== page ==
Happy birthday, William Castle
Born April 24, 1914
Castle was known for his horror movie gimmicks, drawing in crowds by utilizing various interactive techniques.
In The Tingler, the monster would attempt to crawl up a potential host’s spine, creating a tingly sensation. The only remedy was to yell to make The Tingler flee. Castle rigged random seats in theaters to vibrate during key moments in the film, hoping to make the seat’s occupant scream as well and make others scream in turn.
Mr. Sardonicus involved a “punishment poll.” Audience members were given glow in the dark thumbs at the start of the movie. At the climax, the projector worker would stop the film and the audience would vote on the character’s fate: thumbs up for mercy, thumbs down for punishment. The projector worker would then tally the votes play the appropriate ending, though allegedly only the “punishment” ending was made.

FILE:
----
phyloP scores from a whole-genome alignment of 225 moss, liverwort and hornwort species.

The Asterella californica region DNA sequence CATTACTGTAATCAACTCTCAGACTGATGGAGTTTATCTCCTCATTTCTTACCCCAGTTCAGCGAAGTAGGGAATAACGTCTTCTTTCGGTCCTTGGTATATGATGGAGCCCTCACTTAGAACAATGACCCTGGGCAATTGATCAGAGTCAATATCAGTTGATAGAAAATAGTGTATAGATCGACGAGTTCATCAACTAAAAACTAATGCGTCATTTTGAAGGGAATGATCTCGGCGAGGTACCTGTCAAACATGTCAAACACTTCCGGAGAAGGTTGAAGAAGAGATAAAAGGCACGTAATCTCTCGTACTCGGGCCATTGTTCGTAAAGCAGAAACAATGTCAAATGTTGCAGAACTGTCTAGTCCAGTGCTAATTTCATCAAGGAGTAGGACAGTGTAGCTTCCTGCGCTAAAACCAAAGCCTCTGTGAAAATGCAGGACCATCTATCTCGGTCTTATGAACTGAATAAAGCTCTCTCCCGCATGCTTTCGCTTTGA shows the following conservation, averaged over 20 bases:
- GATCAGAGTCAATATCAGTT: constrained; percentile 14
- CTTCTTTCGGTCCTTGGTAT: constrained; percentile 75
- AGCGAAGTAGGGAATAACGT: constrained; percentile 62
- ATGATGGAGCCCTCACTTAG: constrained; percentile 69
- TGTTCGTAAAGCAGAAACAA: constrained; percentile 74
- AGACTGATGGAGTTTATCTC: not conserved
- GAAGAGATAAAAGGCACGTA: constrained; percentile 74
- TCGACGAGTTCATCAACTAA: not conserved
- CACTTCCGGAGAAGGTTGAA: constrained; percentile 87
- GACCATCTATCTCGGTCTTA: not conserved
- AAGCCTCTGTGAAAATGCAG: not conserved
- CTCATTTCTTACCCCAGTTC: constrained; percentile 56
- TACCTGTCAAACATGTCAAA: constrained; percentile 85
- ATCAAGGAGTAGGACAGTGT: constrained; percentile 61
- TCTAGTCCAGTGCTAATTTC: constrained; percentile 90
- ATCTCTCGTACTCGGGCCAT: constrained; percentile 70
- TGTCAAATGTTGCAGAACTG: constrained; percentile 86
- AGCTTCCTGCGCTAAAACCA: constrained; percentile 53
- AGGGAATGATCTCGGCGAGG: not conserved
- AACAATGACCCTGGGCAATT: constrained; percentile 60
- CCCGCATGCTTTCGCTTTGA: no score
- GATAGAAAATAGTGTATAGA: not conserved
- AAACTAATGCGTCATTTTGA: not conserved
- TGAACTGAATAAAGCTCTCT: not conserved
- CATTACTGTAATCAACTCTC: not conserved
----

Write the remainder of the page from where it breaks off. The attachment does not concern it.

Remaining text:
13 Ghosts featured the use of red and blue colored film in a paper card. If a viewer was brave, they could view the “hidden” ghosts during certain scenes by looking through the red film. Alternatively, should the viewer be afraid, they could use the blue film to further obscure the blue-tinted ghost on the screen. The remake Thirteen Ghosts paid homage to this gimmick with their own ghost-viewing glasses.
House on Haunted Hill featured a glowing skeleton which soared above the audience. Homicidal allowed viewers to leave and receive a full refund during a “Fright Break,” on the condition they take their earned “Coward’s Certificate.” He also employees fake audience members to scream to encourage real viewers to do the same, and stationed nurses and ambulances outside theaters to assist with any who could not physically handle the fear.
The movie Matinee with John Goodman is largely about William Castle.